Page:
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‘I feel like my whole world is about to crumble’: Patriots fans whiplash between anxiety, jubilance

Leslie McCarthy of Medford could barely watch the AFC Championship game.Matthew J. Lee/Globe Staff

SOMERVILLE — Hundreds of fans who braved icy conditions to cheer on their beloved Patriots Sunday night at Tony C’s, a popular Assembly Row sports bar, fluctuated between anxiety and jubilance during a tense AFC Championship game Sunday night.

The capacity crowd of 450 people at Tony C’s exploded with the loudest round of cheering of the night as Tom Brady and the New England Patriots finally defeated the Kansas City Chiefs, 37-31, in overtime around 10:15 p.m. A chant of “Brady! Brady! Brady” drowned out the televisions as fans embraced each other — even strangers, spilling both beer and tears.


The Patriots now advance to Super Bowl LIII, where they will play the Los Angeles Rams in Atlanta on Feb. 3.

“Now I can breathe until the Super Bowl,” said Kayla Brum, a Tony C’s waitress.

Even early in the night, the treacherous weather wasn’t enough to keep hundreds from gathering at the Somerville haunt to watch the game with fellow Patriots fans.

A roar of applause welcomed the game once Melissa Etheridge hit the final note of the national anthem.

Even though the Patriots were up by 7-0 — and then 14-0 — in the first half, that didn’t calm everyone’s jitters.

Samantha Via cheered on the Patriots at Tony C’s in Somerville.Matthew J. Lee/Globe staff

Samantha Via, of Medford, said she had been at the bar since 3:30 p.m. with her friends.

Even during the commercials, nerves were running high — “As a Patriots fan, I’m always anxious,” Via said — so the group ordered a round of shots to calm them.

“Football and drinking are like peanut butter and jelly,” said one of Via’s friends, Ryan McMurphy.

Patriots fans filled Tony C’s in Somerville to watch the Patriots game.Matthew J. Lee/Globe staff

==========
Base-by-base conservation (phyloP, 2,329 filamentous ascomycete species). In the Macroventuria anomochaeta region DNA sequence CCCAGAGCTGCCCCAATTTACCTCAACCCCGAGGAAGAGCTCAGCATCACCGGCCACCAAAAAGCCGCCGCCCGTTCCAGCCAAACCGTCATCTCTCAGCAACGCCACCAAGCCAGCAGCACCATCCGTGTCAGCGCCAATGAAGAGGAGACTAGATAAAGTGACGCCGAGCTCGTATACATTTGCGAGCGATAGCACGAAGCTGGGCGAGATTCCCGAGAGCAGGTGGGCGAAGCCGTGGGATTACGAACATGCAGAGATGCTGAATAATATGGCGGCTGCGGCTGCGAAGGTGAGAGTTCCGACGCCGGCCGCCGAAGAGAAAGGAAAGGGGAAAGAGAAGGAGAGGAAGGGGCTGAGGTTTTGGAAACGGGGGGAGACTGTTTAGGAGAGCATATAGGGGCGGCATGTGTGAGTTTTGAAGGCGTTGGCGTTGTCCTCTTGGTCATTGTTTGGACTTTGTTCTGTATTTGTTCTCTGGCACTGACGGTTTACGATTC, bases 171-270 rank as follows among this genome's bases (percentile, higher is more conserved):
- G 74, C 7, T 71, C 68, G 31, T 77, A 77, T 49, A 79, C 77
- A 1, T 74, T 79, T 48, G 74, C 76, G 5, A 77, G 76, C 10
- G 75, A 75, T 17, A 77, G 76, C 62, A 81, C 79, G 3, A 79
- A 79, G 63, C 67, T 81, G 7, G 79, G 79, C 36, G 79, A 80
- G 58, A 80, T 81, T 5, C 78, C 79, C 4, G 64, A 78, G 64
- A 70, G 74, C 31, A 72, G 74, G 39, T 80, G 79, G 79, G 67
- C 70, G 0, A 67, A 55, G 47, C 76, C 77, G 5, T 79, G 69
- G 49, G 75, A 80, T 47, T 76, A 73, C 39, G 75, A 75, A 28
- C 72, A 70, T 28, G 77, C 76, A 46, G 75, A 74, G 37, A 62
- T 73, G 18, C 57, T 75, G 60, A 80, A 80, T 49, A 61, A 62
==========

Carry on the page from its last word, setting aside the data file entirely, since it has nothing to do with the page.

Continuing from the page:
But as the score tightened in the second half and the Chiefs eventually pulled ahead, 21-17, a handful of Patriots fans left the bar in a huff, kicking snow outside and punching the air.


When the Patriots managed to score another touchdown to bring them up to 24 points in the fourth quarter, the crowd broke into an ear-splitting applause, clinking glasses and throwing their hands into the air.

The anxiety from moments ago was lessened, and more rounds of drinks were ordered to get through the last three minutes.

But as the quarter dragged on, the uneasiness came back, as the Chiefs answered with a touchdown of their own.

“I feel like my whole world is about to crumble,” said Norman Carpentier of Quincy as he nursed a pint of Bud Light. As the Patriots fell behind, he took a larger drink.

But then the Patriots came back with a late-quarter touchdown, bringing the score to 31-28 and causing fans to cheer and hug. “This is an emotional roller coaster,” Carpentier screamed.

With less than 20 seconds left in regulation, it felt like an earthquake rocked the floor as fans stomped their feet and barstools. Chants of “Let’s Go Patriots” brought the crowd together as they waited for the final plays.

“Oh. My. God,” screamed Brum, collapsing dramatically against a bar in the corner as she watched the Chiefs pull the game to a 31-31 tie.

“I’m having a borderline heart attack right now,” she said as the game turned to commercial.

But when the Patriots handily defeated the Chiefs in the sudden-death overtime, the crowd inside Tony C’s turned downright euphoric.

“All I can say now is: Beat L.A. . . . again,” Via said, referencing the oft-used slogan for when the Boston Red Sox took on the Los Angeles Dodgers in the 2018 World Series.


For some fans, dragging themselves out of the house — even in the terrible weather, even to watch what was sure to be a stressful game — was still worth it, because of the camaraderie.

“It feels like everyone is family,” said Elise Tierney of Somerville.

After the game, Brady was asked what he wanted to say to the fans back home.

He had an immediate answer: “We love you guys. Thank you so much for the incredible support all season.”

Globe correspondent Alejandro Serrano contributed to this report.